You have to R.E.S.PE.C.T. that voice. This is an amazing album. The biggest shock to me in this album was the song Save Me, as it is the same guitar riff as Gloria by Van Morrison. I'm not sure who ripped of who, though it does raise some questions. Is the idea of spelling a word out (Respect / Gloria) also a borrowed idea? Idk and I don't have time to do the research right now.
My second Flaming Lips album in a few days. I like when bands get experimental, but jeez this falls short for me. When it works it's really good, but a lot of the time it sounds like at least one of the instruments is fighting the others just for the sake of being different. The lyrics are atrocious. I certainly won't be listening to this again.
Grab your staff and cape, we're taking some hobbits on an adventure to Kmart.
File this one away in the historical cabinet of curiosities.
The biggest thing about the Gorillaz was the mystery of who they were. When it finally came out everyone was mildly shocked, then moved on. There's a few good tracks on here but I find a lot of them to be insipid and boring tbh.
The minimalist backing tracks really let the amazing voice shine. An album you feel in your soul. I didn't know Jeff Buckley's Lilac Wine was a cover, but hearing this album it's easy to see the inspiration he took from here.
I can't see myself listening to any of these songs in isolation or in a playlist. Yet together as an album they work amazingly well. It creates an atmosphere and mood that is incredible. A wonderful example where the whole is much greater than the sum of its parts.
A brute force mash up of industrial, rock and electronic with a dark cabaret feel. The singer sounds like an angry Tom Waits at times. The songs walk a tightrope between accessibility and utter chaos. Not knowing what the lyrics are may actually work in its favor, as the voice becomes just another instrument. Initially intrigued, I find myself liking this a lot.
Green Day were huge in the 90's, but by 2000 were considered washed up. Then they released this concept album and it was massive. It's been a long time since I listened to this so I was a little worried that my memories might be tinted by rose colored glasses. I had no reason to worry. It's still brilliant, not only holding up really well, but still being relevant today.
Most of the criticisms about this album that I recall from back then were in the vein of it being too simplistic. The thing is that's what made it brilliant and stand out. A 2 piece band playing back to basics rock with catchy hooks and an interesting sound.
Not just a product of its time, also a product of its place and culture. I started listening to this without knowing anything about it and it was quickly apparent that this was 90's UK rave. I must admit that it was a little earlier than I expected at 1990, so I guess it's on the list for being trailblazing or something. Ultimately this just isn't my thing. I found it annoying a lot of the time and it seemed overly long.
This was a bit of an odd one. It took me a few listens to get into it. Moody, murky and atmospheric, yet experimental. It's classed as post punk but sounds more pop shoegaze a lot of the time. My biggest gripe with this is the singer as I find his vocal style a bit grating.
Technically this is amazing, from both a musicianship and recording standpoint. But it lacks any edge. There was nothing here that extracted any emotional response from me at all. As such it sounds like top quality lounge music. Just not my cup of tea I guess.
What a monster of an album. Tracy's lyrics rip your heart out and leave it beating on the floor. The basic, stripped down music really works to help get the message across. It's easy to see why this is one of the best selling albums of all time.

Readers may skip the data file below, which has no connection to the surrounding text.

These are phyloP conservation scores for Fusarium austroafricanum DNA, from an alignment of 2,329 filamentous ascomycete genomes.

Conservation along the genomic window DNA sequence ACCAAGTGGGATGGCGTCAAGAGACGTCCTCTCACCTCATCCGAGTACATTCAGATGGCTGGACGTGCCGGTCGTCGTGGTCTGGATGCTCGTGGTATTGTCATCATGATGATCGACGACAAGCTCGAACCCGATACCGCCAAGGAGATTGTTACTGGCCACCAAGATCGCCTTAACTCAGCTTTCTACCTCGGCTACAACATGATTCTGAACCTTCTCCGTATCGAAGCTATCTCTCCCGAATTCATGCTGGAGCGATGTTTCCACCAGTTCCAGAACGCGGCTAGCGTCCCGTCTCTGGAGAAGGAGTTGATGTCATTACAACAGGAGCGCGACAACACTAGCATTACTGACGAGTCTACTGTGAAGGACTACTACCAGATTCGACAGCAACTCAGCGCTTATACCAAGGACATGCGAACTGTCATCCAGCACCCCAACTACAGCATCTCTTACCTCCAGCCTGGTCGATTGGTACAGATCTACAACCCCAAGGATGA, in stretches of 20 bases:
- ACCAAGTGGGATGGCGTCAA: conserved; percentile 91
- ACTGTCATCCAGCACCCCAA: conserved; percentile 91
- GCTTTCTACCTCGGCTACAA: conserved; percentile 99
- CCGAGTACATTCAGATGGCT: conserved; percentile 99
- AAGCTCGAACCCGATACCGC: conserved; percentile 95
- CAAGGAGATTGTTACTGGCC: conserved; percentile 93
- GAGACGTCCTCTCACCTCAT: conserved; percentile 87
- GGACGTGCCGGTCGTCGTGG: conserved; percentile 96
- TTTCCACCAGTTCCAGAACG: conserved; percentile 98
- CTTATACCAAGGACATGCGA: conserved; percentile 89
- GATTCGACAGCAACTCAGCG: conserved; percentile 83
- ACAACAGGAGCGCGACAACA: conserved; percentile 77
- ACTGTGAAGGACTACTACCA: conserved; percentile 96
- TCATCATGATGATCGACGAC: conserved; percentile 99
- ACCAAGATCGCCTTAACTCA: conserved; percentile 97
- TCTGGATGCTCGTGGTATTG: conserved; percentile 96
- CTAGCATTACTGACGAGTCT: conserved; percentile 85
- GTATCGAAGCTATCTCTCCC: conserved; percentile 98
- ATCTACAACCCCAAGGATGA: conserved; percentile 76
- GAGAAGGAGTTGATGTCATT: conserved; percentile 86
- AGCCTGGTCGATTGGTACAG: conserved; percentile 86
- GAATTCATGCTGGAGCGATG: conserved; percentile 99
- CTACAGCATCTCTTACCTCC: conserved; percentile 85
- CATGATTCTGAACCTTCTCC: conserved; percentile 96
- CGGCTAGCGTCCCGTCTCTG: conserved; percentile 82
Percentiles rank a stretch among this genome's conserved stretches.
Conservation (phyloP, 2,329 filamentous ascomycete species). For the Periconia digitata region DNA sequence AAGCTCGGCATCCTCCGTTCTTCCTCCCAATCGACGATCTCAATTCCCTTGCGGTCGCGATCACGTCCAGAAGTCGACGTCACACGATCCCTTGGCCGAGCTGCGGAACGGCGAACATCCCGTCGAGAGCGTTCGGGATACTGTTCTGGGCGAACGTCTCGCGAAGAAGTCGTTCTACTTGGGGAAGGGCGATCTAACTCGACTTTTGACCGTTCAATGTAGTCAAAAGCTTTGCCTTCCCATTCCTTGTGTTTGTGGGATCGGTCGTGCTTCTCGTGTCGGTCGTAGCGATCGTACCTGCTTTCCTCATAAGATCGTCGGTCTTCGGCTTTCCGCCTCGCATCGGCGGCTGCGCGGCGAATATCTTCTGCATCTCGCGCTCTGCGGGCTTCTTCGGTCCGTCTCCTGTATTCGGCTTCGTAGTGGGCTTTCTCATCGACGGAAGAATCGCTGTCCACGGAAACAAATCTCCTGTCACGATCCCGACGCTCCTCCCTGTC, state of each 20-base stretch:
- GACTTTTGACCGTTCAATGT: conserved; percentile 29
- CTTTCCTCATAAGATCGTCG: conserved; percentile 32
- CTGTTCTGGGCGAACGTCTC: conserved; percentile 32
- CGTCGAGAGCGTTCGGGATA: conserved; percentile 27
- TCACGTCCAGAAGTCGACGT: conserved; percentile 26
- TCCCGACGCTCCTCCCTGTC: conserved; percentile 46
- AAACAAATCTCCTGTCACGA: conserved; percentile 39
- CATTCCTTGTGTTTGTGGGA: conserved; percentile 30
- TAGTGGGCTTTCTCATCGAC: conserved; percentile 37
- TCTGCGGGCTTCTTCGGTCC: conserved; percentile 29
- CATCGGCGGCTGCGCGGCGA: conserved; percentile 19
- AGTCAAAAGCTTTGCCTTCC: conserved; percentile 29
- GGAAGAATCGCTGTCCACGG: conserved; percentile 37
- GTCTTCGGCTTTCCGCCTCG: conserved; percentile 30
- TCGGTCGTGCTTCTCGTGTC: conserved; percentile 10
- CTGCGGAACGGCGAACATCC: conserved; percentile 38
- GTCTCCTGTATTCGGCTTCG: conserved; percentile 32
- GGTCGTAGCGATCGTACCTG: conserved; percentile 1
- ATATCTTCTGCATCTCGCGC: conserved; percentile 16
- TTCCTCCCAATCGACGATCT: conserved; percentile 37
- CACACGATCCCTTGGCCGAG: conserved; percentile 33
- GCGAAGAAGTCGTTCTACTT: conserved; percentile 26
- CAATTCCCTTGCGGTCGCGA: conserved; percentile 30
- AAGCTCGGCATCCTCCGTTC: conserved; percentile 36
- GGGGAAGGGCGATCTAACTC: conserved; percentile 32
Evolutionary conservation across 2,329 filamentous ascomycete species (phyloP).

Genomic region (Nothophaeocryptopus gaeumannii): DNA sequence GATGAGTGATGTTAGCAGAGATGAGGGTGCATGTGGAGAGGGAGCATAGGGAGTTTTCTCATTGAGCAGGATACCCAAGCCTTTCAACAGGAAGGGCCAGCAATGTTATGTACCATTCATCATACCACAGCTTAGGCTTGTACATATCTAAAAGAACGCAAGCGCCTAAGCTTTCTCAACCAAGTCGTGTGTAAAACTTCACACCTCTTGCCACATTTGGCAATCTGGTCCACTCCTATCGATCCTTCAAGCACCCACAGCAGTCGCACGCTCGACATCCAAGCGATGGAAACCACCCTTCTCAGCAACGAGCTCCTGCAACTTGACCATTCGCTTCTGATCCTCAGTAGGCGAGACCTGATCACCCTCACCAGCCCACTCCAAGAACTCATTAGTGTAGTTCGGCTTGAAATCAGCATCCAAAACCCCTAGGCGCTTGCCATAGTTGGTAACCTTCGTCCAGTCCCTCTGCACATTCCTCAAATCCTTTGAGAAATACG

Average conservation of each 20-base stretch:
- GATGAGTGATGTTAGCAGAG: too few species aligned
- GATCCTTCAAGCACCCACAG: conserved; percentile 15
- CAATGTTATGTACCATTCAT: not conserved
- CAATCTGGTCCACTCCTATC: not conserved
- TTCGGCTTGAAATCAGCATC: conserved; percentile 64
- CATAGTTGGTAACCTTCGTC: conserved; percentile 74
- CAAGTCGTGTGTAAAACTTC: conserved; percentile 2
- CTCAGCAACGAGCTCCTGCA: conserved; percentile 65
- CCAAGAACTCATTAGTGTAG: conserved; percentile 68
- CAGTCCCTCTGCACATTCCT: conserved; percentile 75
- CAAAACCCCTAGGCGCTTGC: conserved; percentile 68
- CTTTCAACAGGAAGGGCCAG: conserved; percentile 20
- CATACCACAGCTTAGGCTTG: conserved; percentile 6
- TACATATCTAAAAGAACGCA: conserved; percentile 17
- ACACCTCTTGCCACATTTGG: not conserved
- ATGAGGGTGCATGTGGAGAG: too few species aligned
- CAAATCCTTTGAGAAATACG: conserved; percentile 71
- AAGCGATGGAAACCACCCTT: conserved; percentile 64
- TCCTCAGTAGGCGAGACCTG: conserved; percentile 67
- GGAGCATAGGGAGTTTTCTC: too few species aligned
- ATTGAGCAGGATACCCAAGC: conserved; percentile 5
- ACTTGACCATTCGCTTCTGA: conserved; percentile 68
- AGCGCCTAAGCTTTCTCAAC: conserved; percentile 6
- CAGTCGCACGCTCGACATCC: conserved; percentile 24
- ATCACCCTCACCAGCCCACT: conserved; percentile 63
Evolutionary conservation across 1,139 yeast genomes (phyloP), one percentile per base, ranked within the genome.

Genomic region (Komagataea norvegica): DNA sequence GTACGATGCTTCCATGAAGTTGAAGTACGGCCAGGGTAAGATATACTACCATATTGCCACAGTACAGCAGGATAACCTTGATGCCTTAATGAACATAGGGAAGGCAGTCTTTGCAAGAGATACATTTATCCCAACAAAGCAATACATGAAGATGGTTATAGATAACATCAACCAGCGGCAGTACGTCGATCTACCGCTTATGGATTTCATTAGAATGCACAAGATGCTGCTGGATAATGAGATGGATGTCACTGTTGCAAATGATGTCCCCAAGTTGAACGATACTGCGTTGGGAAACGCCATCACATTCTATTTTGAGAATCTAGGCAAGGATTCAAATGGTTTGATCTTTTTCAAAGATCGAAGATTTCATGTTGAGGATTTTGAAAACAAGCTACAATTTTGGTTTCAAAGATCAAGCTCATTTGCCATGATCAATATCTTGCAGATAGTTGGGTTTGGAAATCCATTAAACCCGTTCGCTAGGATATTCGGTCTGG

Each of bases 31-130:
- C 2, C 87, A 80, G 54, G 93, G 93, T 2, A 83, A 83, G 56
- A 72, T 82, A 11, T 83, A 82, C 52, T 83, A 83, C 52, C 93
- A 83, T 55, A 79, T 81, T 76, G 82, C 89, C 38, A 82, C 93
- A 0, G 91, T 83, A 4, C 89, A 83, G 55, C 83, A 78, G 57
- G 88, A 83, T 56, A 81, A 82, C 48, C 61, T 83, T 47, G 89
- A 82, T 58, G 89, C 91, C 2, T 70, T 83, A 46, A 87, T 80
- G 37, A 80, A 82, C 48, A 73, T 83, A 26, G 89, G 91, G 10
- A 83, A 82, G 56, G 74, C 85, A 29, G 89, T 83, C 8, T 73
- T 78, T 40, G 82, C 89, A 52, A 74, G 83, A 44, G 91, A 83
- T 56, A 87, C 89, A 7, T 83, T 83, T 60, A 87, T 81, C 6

Only knowing Elton by reputation and overplayed hits, I had preconceived notions and was anticipating something fun and more bombastic than this. Well this album soon changed my mind. Ballads with a prog rock edge and a darkness that I wasn't expecting. Just nine songs showed me facets of Elton that I didn't know existed, but I'm glad that I do now. There's a couple of songs that don't quite hit the mark but this is a solid album.
We are in the middle of a heatwave here atm, and I've been working in the sun all day after getting just 2 hours sleep. Despite my sleep deprived sun fried brain (or possibly because of it), it's easy to hear that this album is a masterpiece.
I know a few Neil Young songs, none of which are on this album. I started listening to this but turned it off part way through. I wasn't feeling it, but I knew that was a reaction of my mental state at the time. I went and did other things for a few hours and then came back to it. I'm glad I did that because this is a good album. Not quite 5 stars but certainly a high 4.
This was my first Metallica record. By record I mean literal record, as in big black disc that goes on a turntable. This album blew my young mind. The production quality was terrible but the songs were amazing. I hadn't heard anything like it. I listened to it so many times I know every song note for note. I went down the rabbit hole of all the previous albums. Most of my friends thought it was weird, until the black album came out. Then suddenly I was one of the coolest kids around lol. Listening to it now I'm glad to hear that the production quality has improved dramatically from what it was. Although not the best or my favourite album from Metallica, this will always be a five star album for me.
I can smell cheap beer, cigarettes and depression listening to this.
The worst thing about Pink Floyd is the insufferable fans. The music is amazing though.
I procrastinated for quite a while before listening to this. I don't really know much about Bjork and was expecting weirdness just for the sake of being weird. This is better than I was expecting. There's emotion and atmosphere in amongst the weirdness. It was an interesting listen, although not an album I would listen to again.
An important album for electronic music. This has a number of great tracks, but the second half of the album drags.